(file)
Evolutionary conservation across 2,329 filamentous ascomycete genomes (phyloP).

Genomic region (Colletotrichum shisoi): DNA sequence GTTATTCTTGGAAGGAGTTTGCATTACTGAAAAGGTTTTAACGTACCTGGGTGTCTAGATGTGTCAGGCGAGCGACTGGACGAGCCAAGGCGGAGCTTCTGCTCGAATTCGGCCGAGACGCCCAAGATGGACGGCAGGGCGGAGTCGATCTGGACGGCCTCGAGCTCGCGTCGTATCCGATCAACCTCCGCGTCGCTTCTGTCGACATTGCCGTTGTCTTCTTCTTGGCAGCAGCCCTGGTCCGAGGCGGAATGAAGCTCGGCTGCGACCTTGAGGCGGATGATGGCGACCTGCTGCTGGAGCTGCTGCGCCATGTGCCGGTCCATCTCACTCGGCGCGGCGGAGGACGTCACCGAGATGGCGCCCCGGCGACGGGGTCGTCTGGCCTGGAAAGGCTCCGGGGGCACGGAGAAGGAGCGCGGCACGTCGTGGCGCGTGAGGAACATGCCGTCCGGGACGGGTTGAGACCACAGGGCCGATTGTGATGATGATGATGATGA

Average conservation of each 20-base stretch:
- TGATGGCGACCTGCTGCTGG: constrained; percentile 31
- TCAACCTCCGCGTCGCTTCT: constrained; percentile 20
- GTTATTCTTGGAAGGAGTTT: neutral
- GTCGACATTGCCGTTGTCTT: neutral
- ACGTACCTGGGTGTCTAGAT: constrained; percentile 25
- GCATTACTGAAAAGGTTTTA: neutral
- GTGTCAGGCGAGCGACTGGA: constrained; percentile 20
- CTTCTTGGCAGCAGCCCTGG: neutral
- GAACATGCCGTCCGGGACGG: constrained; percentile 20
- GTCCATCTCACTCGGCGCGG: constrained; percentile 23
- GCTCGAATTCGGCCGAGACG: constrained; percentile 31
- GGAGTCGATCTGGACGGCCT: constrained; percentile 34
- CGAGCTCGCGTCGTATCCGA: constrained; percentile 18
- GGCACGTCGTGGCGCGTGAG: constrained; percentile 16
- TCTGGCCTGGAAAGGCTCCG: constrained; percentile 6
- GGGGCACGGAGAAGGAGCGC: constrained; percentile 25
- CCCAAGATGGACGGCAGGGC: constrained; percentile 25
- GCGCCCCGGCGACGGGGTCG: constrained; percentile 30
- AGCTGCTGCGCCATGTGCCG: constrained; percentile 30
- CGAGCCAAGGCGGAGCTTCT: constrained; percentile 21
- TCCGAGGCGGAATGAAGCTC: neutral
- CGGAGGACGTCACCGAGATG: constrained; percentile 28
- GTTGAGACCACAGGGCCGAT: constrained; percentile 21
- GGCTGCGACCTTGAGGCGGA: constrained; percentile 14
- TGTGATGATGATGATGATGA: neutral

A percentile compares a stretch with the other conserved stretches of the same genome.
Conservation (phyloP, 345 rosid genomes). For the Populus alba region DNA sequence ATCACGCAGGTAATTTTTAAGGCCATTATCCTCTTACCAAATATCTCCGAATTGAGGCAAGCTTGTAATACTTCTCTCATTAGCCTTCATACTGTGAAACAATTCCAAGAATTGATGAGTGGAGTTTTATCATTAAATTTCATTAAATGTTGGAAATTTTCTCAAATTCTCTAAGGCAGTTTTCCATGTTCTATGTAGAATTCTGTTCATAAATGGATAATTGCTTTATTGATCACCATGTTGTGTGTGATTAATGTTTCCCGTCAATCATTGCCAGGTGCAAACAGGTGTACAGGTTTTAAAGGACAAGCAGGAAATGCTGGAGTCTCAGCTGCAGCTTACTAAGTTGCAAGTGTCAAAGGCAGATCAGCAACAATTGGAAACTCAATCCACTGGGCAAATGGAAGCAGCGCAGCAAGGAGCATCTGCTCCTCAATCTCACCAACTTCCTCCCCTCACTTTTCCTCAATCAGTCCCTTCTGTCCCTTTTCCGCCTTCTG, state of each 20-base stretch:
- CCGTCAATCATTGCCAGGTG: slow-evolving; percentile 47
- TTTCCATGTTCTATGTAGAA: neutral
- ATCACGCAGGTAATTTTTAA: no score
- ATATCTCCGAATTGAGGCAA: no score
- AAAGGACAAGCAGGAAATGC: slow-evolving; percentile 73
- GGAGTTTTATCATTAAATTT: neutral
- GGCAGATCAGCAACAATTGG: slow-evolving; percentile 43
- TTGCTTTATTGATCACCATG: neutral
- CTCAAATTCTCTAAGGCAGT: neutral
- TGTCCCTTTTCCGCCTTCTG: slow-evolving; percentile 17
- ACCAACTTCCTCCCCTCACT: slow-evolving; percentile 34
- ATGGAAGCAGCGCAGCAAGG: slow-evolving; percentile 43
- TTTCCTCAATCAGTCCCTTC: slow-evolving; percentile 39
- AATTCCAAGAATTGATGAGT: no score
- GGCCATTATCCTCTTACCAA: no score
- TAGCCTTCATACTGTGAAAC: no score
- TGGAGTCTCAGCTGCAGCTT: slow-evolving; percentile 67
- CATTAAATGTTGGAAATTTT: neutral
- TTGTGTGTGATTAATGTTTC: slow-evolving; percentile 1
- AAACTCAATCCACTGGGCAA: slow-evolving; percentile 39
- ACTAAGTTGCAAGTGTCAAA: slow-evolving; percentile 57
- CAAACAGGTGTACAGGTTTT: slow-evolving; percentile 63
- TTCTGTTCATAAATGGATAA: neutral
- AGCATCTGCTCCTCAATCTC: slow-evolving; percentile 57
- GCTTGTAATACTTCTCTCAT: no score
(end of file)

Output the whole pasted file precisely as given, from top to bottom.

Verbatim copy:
Evolutionary conservation across 2,329 filamentous ascomycete genomes (phyloP).

Genomic region (Colletotrichum shisoi): DNA sequence GTTATTCTTGGAAGGAGTTTGCATTACTGAAAAGGTTTTAACGTACCTGGGTGTCTAGATGTGTCAGGCGAGCGACTGGACGAGCCAAGGCGGAGCTTCTGCTCGAATTCGGCCGAGACGCCCAAGATGGACGGCAGGGCGGAGTCGATCTGGACGGCCTCGAGCTCGCGTCGTATCCGATCAACCTCCGCGTCGCTTCTGTCGACATTGCCGTTGTCTTCTTCTTGGCAGCAGCCCTGGTCCGAGGCGGAATGAAGCTCGGCTGCGACCTTGAGGCGGATGATGGCGACCTGCTGCTGGAGCTGCTGCGCCATGTGCCGGTCCATCTCACTCGGCGCGGCGGAGGACGTCACCGAGATGGCGCCCCGGCGACGGGGTCGTCTGGCCTGGAAAGGCTCCGGGGGCACGGAGAAGGAGCGCGGCACGTCGTGGCGCGTGAGGAACATGCCGTCCGGGACGGGTTGAGACCACAGGGCCGATTGTGATGATGATGATGATGA

Average conservation of each 20-base stretch:
- TGATGGCGACCTGCTGCTGG: constrained; percentile 31
- TCAACCTCCGCGTCGCTTCT: constrained; percentile 20
- GTTATTCTTGGAAGGAGTTT: neutral
- GTCGACATTGCCGTTGTCTT: neutral
- ACGTACCTGGGTGTCTAGAT: constrained; percentile 25
- GCATTACTGAAAAGGTTTTA: neutral
- GTGTCAGGCGAGCGACTGGA: constrained; percentile 20
- CTTCTTGGCAGCAGCCCTGG: neutral
- GAACATGCCGTCCGGGACGG: constrained; percentile 20
- GTCCATCTCACTCGGCGCGG: constrained; percentile 23
- GCTCGAATTCGGCCGAGACG: constrained; percentile 31
- GGAGTCGATCTGGACGGCCT: constrained; percentile 34
- CGAGCTCGCGTCGTATCCGA: constrained; percentile 18
- GGCACGTCGTGGCGCGTGAG: constrained; percentile 16
- TCTGGCCTGGAAAGGCTCCG: constrained; percentile 6
- GGGGCACGGAGAAGGAGCGC: constrained; percentile 25
- CCCAAGATGGACGGCAGGGC: constrained; percentile 25
- GCGCCCCGGCGACGGGGTCG: constrained; percentile 30
- AGCTGCTGCGCCATGTGCCG: constrained; percentile 30
- CGAGCCAAGGCGGAGCTTCT: constrained; percentile 21
- TCCGAGGCGGAATGAAGCTC: neutral
- CGGAGGACGTCACCGAGATG: constrained; percentile 28
- GTTGAGACCACAGGGCCGAT: constrained; percentile 21
- GGCTGCGACCTTGAGGCGGA: constrained; percentile 14
- TGTGATGATGATGATGATGA: neutral

A percentile compares a stretch with the other conserved stretches of the same genome.
Conservation (phyloP, 345 rosid genomes). For the Populus alba region DNA sequence ATCACGCAGGTAATTTTTAAGGCCATTATCCTCTTACCAAATATCTCCGAATTGAGGCAAGCTTGTAATACTTCTCTCATTAGCCTTCATACTGTGAAACAATTCCAAGAATTGATGAGTGGAGTTTTATCATTAAATTTCATTAAATGTTGGAAATTTTCTCAAATTCTCTAAGGCAGTTTTCCATGTTCTATGTAGAATTCTGTTCATAAATGGATAATTGCTTTATTGATCACCATGTTGTGTGTGATTAATGTTTCCCGTCAATCATTGCCAGGTGCAAACAGGTGTACAGGTTTTAAAGGACAAGCAGGAAATGCTGGAGTCTCAGCTGCAGCTTACTAAGTTGCAAGTGTCAAAGGCAGATCAGCAACAATTGGAAACTCAATCCACTGGGCAAATGGAAGCAGCGCAGCAAGGAGCATCTGCTCCTCAATCTCACCAACTTCCTCCCCTCACTTTTCCTCAATCAGTCCCTTCTGTCCCTTTTCCGCCTTCTG, state of each 20-base stretch:
- CCGTCAATCATTGCCAGGTG: slow-evolving; percentile 47
- TTTCCATGTTCTATGTAGAA: neutral
- ATCACGCAGGTAATTTTTAA: no score
- ATATCTCCGAATTGAGGCAA: no score
- AAAGGACAAGCAGGAAATGC: slow-evolving; percentile 73
- GGAGTTTTATCATTAAATTT: neutral
- GGCAGATCAGCAACAATTGG: slow-evolving; percentile 43
- TTGCTTTATTGATCACCATG: neutral
- CTCAAATTCTCTAAGGCAGT: neutral
- TGTCCCTTTTCCGCCTTCTG: slow-evolving; percentile 17
- ACCAACTTCCTCCCCTCACT: slow-evolving; percentile 34
- ATGGAAGCAGCGCAGCAAGG: slow-evolving; percentile 43
- TTTCCTCAATCAGTCCCTTC: slow-evolving; percentile 39
- AATTCCAAGAATTGATGAGT: no score
- GGCCATTATCCTCTTACCAA: no score
- TAGCCTTCATACTGTGAAAC: no score
- TGGAGTCTCAGCTGCAGCTT: slow-evolving; percentile 67
- CATTAAATGTTGGAAATTTT: neutral
- TTGTGTGTGATTAATGTTTC: slow-evolving; percentile 1
- AAACTCAATCCACTGGGCAA: slow-evolving; percentile 39
- ACTAAGTTGCAAGTGTCAAA: slow-evolving; percentile 57
- CAAACAGGTGTACAGGTTTT: slow-evolving; percentile 63
- TTCTGTTCATAAATGGATAA: neutral
- AGCATCTGCTCCTCAATCTC: slow-evolving; percentile 57
- GCTTGTAATACTTCTCTCAT: no score